I would leave the room, crying, not because I took it personally, but because he was behaving in a manner so contradictory to his character. I knew he would never do those things. I also knew that he wanted assisted dying rather than being in a mental state whereby he behaved in such a manner contrary to his personality and character. When his son was visiting just after he had fallen down the stairs, Daniel made the comment, “Dad has lost his dignity.” That comment stuck with me. It was so true. Daniel and I did not want visitors because we knew Gerald would not want anyone to see him in that condition. But we could do nothing about it. He died, after much suffering, on March 6, 2017.

Case #2:

Two days later, on March 8, 2017, my 92-year-old Aunt Marion was admitted to a dementia ward in a long-term care home. She had stated clearly what she wanted regarding her care. I was her Personal Directive Agent. She had a document signed with the lawyer, in which she had stated what her wishes were. Because of a legal document, I had the authority, responsibility and obligation to ensure her wishes were fulfilled.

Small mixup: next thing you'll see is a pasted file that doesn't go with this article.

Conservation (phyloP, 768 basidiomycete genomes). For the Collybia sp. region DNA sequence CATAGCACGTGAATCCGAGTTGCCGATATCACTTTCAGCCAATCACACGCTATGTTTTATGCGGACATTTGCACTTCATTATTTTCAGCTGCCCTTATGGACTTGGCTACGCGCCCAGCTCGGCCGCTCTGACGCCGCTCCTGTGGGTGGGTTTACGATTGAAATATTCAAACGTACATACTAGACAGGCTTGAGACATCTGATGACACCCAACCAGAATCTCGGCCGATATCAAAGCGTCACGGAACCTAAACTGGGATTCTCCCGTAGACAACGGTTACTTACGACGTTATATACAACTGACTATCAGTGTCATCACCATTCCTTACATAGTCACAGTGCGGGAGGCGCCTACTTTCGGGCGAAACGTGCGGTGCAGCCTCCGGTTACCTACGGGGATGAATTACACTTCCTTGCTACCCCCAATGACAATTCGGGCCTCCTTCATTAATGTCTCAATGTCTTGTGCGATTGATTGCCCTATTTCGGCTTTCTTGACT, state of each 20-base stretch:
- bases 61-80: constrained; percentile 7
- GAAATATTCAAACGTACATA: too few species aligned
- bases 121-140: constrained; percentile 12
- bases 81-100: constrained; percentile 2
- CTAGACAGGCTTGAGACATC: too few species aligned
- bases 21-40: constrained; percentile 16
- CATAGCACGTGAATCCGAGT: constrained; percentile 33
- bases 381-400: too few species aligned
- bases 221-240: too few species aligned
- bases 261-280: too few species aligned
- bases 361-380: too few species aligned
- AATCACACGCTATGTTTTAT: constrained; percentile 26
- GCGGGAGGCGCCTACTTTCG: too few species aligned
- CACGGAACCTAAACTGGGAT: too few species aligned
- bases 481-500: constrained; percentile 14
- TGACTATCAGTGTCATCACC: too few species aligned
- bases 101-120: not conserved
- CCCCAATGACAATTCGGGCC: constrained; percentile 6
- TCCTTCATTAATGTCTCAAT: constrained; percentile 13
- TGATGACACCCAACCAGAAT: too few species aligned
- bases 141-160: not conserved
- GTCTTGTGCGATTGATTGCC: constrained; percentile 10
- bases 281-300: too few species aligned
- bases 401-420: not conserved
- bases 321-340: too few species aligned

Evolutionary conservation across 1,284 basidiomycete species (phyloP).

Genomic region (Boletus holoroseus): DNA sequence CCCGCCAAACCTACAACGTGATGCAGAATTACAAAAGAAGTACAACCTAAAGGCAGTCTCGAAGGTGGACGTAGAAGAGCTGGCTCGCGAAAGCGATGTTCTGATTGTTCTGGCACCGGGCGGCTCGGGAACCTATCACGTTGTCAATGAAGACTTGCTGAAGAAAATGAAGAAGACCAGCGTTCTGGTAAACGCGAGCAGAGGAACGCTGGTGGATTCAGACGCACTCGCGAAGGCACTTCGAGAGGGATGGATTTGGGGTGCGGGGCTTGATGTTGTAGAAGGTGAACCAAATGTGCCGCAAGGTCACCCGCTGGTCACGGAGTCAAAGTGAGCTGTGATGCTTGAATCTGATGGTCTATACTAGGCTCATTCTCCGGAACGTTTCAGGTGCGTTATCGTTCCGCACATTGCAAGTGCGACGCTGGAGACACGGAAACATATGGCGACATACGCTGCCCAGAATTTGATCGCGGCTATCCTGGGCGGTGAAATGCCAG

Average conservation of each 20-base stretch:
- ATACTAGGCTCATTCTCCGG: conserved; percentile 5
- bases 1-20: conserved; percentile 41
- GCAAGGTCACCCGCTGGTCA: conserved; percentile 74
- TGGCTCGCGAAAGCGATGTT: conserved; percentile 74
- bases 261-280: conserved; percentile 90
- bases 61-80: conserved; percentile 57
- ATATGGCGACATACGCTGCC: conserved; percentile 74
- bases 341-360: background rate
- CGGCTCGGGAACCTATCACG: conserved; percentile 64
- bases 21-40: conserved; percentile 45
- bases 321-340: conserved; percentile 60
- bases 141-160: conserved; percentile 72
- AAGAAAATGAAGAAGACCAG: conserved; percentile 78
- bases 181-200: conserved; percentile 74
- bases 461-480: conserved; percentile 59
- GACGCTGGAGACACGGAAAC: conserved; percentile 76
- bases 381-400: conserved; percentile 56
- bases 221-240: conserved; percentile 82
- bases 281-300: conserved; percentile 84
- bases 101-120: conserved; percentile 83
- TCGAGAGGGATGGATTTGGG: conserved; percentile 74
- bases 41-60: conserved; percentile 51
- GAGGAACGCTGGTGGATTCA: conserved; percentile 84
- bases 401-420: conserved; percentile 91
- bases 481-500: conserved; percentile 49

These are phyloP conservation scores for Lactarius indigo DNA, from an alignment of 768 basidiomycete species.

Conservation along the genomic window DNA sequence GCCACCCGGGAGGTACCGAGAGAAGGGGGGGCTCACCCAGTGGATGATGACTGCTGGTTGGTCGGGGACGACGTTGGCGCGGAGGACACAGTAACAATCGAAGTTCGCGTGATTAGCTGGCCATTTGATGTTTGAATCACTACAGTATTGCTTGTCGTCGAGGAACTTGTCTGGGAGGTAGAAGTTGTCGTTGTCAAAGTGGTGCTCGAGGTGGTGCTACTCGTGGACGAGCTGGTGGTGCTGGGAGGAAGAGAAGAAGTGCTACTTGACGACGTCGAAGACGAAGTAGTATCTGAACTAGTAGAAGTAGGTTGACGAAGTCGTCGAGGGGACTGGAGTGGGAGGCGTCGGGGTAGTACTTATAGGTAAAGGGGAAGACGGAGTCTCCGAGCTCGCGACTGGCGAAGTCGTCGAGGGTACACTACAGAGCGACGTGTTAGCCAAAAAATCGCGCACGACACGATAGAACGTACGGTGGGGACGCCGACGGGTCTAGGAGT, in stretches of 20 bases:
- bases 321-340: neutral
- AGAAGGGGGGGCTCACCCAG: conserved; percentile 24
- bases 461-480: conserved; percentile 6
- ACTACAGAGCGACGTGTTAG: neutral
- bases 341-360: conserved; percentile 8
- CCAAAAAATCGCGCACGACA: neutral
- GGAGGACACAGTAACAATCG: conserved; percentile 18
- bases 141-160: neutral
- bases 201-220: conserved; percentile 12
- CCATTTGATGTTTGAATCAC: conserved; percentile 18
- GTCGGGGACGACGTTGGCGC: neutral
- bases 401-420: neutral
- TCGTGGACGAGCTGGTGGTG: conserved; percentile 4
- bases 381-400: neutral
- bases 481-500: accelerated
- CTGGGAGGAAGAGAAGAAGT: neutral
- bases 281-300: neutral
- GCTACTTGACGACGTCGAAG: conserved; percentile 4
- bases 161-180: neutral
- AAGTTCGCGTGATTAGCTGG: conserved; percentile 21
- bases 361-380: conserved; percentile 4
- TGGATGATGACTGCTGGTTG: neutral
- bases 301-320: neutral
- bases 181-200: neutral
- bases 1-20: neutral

But I could not fulfill her wishes. The law’s ban on advance requests for assisted dying prohibited me from ensuring her wishes be met. Since Marion was not mentally competent to declare her wishes for a peaceful, assisted death, I had to watch her deteriorate. I saw her say and do things that were not characteristic of her. She had stated she did not want to become so mentally incompetent that she was not aware of her surroundings, her relatives and friends. Yet, I felt helpless, knowing that she could find no relief in the existing assisted dying rules.

A photo of Marion

Carol’s Aunt Marion

To summarize, I would like to make the following observations:

1. Not only is the individual affected by the prolonging of the dying process, but also the relatives and friends who watch the individual suffer. My family doctor diagnosed me with post-traumatic stress disorder. In less than nine months, I had watched two people I love deteriorate and suffer.

2. Both my husband and my aunt had documents in which they had indicated that they wanted medical assistance in dying if they were no longer mentally competent to recognize their relatives and friends and were not competent to take care of their own personal care.

3. Our Canadian law requires those who are mentally competent to confirm their wishes at the time of their assisted dying procedure. This is to ensure that they have not changed their minds. This is a very good requirement.